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Tennessee Gets Blasted in Recruiting Article

Tennessee’s recruiting in the 2018 class is off to an extremely strong start. The Vols have a consensus top-10 class by all major recruiting services and have a top-5 class according to some. Tennessee has two quarterbacks committed in the class as well. Four-star Adrian Martinez and three-star Michael Penix have both pledged themselves to the Vols in this class.

But the Vols were heavily pursuing some of the top names at the quarterback position early on in the 2018 cycle, and they missed out on them all despite being in good standing with several of them for an extended period of time.

Now, that’s not to say the quarterbacks the Vols have committed right now are bad. Far from it; Martinez especially has a high ceiling and is a top-200 overall player according to the 247Sports Composite rankings.

But the Vols were courting five-stars and top-100 overall players at one point at the position, and according to an article from Pete Thamel of Yahoo Sports, something one of Tennessee’s recruiting directors did a couple years ago didn’t help Tennessee’s chances in landing one of the top quarterbacks in the 2018 class.

According to Thamel’s article, Justin Fields, now rated as high as the No. 1 overall player in the country by 247Sports, visited Tennessee during his sophomore season and came away with a bad taste in his mouth.

“Toward the end of Justin Fields‘ sophomore year at Harrison High School in Kennesaw, Georgia, he and his father wanted to take a recruiting visit to Tennessee,” Thamel wrote. “Ivan Fields called the Volunteers’ director of on-campus recruiting, who viewed Fields’ film, questioned his height and finally asked, ‘Are we even recruiting you guys?’ Ivan and Justin Fields ended up begging to get into a Tennessee game that year, but didn’t exactly receive Southern hospitality. ‘They barely shook our hand,’ Ivan Fields said, ‘and didn’t know who we were.'”

Almost two years have passed since that meeting, and now the Fields’ family says Tennessee, of course, has taken notice of their son now.

“And yes, Tennessee coaches know who he is these days,” Thamel wrote. “as the entire coaching staff greeted the Fields family at their car on a visit during his junior year. ‘A lot of things changed,’ Ivan Fields said, ‘very quickly.'”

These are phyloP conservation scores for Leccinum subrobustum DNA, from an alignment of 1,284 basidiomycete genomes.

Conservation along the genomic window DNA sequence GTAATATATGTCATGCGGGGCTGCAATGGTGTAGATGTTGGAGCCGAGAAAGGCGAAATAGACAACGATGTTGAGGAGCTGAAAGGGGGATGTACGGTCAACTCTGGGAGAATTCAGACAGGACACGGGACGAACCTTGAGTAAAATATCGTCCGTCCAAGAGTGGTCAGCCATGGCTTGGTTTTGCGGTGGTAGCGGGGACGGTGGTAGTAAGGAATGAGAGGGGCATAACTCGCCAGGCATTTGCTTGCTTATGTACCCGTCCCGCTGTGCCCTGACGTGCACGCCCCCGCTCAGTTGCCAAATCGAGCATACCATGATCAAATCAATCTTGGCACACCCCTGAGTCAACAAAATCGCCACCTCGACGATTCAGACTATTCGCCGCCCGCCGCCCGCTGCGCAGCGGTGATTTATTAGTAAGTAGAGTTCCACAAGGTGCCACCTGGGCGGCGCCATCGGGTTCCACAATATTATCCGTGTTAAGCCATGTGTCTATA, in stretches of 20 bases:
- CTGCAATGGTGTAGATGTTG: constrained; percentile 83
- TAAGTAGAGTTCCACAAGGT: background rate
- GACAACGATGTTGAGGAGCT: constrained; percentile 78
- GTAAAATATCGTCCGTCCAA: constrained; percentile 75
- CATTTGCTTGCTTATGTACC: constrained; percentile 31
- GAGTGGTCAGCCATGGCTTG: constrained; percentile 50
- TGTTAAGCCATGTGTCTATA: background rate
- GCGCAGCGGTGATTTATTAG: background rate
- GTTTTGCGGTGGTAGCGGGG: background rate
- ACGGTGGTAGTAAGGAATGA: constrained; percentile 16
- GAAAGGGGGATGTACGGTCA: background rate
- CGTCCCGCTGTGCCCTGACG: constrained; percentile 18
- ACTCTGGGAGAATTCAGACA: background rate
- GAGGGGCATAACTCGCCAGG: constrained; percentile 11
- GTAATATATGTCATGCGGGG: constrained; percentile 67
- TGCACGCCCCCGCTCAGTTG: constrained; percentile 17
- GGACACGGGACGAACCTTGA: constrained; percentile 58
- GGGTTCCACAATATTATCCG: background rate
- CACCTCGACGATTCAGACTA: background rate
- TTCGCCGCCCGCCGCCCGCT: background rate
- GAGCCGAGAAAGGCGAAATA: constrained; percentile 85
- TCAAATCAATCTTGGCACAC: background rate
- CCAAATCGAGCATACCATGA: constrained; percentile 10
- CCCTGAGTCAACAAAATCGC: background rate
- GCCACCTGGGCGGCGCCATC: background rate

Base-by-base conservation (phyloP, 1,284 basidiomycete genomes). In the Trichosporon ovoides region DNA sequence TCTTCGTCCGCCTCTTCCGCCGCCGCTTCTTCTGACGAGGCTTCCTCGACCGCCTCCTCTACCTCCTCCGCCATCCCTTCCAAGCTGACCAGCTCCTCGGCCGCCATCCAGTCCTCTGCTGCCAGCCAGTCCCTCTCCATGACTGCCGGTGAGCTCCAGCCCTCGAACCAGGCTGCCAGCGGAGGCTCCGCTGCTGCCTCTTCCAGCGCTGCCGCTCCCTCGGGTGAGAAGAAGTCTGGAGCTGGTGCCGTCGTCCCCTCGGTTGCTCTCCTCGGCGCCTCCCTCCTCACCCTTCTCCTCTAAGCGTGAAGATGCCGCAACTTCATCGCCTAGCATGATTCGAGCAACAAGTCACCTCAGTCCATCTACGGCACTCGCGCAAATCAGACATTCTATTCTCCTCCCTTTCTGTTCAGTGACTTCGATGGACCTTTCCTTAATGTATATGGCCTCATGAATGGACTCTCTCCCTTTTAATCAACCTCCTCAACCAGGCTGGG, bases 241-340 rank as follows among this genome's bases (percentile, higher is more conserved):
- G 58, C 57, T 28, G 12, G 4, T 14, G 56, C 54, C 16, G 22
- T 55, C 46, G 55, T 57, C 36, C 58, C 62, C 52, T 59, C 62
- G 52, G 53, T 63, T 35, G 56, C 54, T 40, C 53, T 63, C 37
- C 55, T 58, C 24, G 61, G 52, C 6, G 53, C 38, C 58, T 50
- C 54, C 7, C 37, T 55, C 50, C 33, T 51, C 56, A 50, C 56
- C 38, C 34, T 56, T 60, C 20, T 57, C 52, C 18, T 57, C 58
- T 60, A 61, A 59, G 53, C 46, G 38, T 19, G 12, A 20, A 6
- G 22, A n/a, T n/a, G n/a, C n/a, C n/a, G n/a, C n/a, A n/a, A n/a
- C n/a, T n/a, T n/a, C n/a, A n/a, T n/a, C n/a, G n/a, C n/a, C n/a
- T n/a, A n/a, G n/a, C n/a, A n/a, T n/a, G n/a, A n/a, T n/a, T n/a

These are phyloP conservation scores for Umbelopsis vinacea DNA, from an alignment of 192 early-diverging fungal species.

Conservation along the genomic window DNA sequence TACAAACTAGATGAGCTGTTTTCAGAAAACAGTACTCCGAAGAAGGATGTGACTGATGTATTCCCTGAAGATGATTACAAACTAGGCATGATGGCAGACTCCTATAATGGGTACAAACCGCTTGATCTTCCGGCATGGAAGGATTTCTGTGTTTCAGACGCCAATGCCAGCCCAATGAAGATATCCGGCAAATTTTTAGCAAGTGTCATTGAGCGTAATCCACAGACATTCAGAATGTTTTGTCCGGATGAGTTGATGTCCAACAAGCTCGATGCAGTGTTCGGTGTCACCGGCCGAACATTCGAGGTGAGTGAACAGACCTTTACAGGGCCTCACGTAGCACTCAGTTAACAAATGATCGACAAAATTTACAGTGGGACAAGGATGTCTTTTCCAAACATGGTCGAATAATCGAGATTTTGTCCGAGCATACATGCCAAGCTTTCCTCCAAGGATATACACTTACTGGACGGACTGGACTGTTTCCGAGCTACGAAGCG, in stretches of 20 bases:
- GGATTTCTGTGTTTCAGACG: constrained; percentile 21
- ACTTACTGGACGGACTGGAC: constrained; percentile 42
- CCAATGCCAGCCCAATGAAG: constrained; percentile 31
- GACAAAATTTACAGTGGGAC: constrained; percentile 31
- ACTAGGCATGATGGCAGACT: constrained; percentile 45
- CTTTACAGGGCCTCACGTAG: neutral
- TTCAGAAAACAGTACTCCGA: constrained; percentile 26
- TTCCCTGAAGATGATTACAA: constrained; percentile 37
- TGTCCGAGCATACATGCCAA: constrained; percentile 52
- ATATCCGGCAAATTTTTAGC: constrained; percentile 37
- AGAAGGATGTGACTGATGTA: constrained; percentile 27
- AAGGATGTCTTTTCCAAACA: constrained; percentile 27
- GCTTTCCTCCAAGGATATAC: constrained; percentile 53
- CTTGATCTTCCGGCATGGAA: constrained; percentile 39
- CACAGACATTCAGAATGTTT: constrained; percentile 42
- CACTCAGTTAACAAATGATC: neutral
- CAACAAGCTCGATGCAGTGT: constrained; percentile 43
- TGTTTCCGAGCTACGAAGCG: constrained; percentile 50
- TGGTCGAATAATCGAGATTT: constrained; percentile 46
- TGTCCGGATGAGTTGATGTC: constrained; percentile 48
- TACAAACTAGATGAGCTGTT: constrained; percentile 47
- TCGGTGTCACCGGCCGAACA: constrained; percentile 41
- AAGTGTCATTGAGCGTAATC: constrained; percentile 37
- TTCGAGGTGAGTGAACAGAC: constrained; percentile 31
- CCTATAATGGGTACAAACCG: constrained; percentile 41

The story from the Fields’ family paints the Vols’ in a damaging light. Of course, as a sophomore quarterback from out of state, Tennessee may not have known exactly who Fields was. But if the actual conversation that Fields’ father alleged happened actually did occur, then Tennessee didn’t exactly handle the situation with grace.

The Vols were, however, one of the earlier Power Five schools to extend a scholarship offer to Fields. According to the timeline on 247Sports, Fields picked up his first official offer on May 5th, 2016 from North Carolina. The Vols would offer him just a month and a half later on July 27th, 2016. And that was almost a week after Fields had visited the Vols at a camp, and he would unofficially visit Tennessee a month later as well. He would also go on to unofficially visit the Vols a couple times during the 2016 season.

If the story about how the Fields family was treated two years ago is true, it’s a bad look for Tennessee and its recruiting department at the time. But the Vols’ recruiting department has changed personnel since then, and this story hasn’t seemed to affect Tennessee’s recruiting in this class all that much. Because even though this story is just now being made public to fans, there’s a good chance other recruits and opposing coaches knew about it already.

Fields decommitted from Penn State back in early June of this year. But it’s unknown whether the Vols are still pursuing him like they once did. Tennessee appears happy with the quarterbacks they have in the class, and the potential his high for both of them.

But plenty of Vol fans will be left wondering “what could’ve been?” with this situation, and the story, true or not, doesn’t reflect well on Tennessee.

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3 Responses

  1. Nobody is wondering “what could have been”. The state of journalism is sad these days. You ferret out one bad scenario and make a story out of nothing. Iguess you got what you wanted, I read it.

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